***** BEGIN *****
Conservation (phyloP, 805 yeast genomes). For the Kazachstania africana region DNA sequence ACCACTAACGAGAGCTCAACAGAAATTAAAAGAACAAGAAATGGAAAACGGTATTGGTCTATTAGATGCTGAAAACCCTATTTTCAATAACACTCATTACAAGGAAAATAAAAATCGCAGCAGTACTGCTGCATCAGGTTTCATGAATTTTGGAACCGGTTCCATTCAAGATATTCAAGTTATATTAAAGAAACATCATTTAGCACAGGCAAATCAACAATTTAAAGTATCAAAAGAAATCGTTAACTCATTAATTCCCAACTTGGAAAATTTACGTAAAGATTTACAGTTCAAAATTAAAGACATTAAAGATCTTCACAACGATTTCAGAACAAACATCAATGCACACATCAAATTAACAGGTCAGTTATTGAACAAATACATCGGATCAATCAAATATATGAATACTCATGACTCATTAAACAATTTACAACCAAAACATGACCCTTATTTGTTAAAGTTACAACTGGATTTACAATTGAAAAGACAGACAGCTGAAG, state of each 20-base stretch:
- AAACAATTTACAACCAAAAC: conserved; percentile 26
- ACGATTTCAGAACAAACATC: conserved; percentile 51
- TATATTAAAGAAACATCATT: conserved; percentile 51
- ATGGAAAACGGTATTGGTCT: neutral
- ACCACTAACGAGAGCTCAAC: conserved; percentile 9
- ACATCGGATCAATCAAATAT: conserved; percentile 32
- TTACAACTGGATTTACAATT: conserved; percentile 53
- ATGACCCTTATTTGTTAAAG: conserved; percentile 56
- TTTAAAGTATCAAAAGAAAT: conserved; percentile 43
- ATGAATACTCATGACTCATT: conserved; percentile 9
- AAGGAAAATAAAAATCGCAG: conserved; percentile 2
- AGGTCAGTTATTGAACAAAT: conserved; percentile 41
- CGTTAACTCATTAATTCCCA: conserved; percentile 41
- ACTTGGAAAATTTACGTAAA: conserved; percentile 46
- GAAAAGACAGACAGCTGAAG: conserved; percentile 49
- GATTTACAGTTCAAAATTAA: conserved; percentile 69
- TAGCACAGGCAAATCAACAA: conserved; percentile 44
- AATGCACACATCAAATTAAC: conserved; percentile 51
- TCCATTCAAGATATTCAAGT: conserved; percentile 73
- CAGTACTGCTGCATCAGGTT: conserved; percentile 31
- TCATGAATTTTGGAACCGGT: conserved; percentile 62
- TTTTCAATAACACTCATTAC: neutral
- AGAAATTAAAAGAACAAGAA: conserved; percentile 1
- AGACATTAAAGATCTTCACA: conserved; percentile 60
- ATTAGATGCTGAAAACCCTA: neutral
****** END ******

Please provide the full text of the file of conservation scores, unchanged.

Conservation (phyloP, 805 yeast genomes). For the Kazachstania africana region DNA sequence ACCACTAACGAGAGCTCAACAGAAATTAAAAGAACAAGAAATGGAAAACGGTATTGGTCTATTAGATGCTGAAAACCCTATTTTCAATAACACTCATTACAAGGAAAATAAAAATCGCAGCAGTACTGCTGCATCAGGTTTCATGAATTTTGGAACCGGTTCCATTCAAGATATTCAAGTTATATTAAAGAAACATCATTTAGCACAGGCAAATCAACAATTTAAAGTATCAAAAGAAATCGTTAACTCATTAATTCCCAACTTGGAAAATTTACGTAAAGATTTACAGTTCAAAATTAAAGACATTAAAGATCTTCACAACGATTTCAGAACAAACATCAATGCACACATCAAATTAACAGGTCAGTTATTGAACAAATACATCGGATCAATCAAATATATGAATACTCATGACTCATTAAACAATTTACAACCAAAACATGACCCTTATTTGTTAAAGTTACAACTGGATTTACAATTGAAAAGACAGACAGCTGAAG, state of each 20-base stretch:
- AAACAATTTACAACCAAAAC: conserved; percentile 26
- ACGATTTCAGAACAAACATC: conserved; percentile 51
- TATATTAAAGAAACATCATT: conserved; percentile 51
- ATGGAAAACGGTATTGGTCT: neutral
- ACCACTAACGAGAGCTCAAC: conserved; percentile 9
- ACATCGGATCAATCAAATAT: conserved; percentile 32
- TTACAACTGGATTTACAATT: conserved; percentile 53
- ATGACCCTTATTTGTTAAAG: conserved; percentile 56
- TTTAAAGTATCAAAAGAAAT: conserved; percentile 43
- ATGAATACTCATGACTCATT: conserved; percentile 9
- AAGGAAAATAAAAATCGCAG: conserved; percentile 2
- AGGTCAGTTATTGAACAAAT: conserved; percentile 41
- CGTTAACTCATTAATTCCCA: conserved; percentile 41
- ACTTGGAAAATTTACGTAAA: conserved; percentile 46
- GAAAAGACAGACAGCTGAAG: conserved; percentile 49
- GATTTACAGTTCAAAATTAA: conserved; percentile 69
- TAGCACAGGCAAATCAACAA: conserved; percentile 44
- AATGCACACATCAAATTAAC: conserved; percentile 51
- TCCATTCAAGATATTCAAGT: conserved; percentile 73
- CAGTACTGCTGCATCAGGTT: conserved; percentile 31
- TCATGAATTTTGGAACCGGT: conserved; percentile 62
- TTTTCAATAACACTCATTAC: neutral
- AGAAATTAAAAGAACAAGAA: conserved; percentile 1
- AGACATTAAAGATCTTCACA: conserved; percentile 60
- ATTAGATGCTGAAAACCCTA: neutral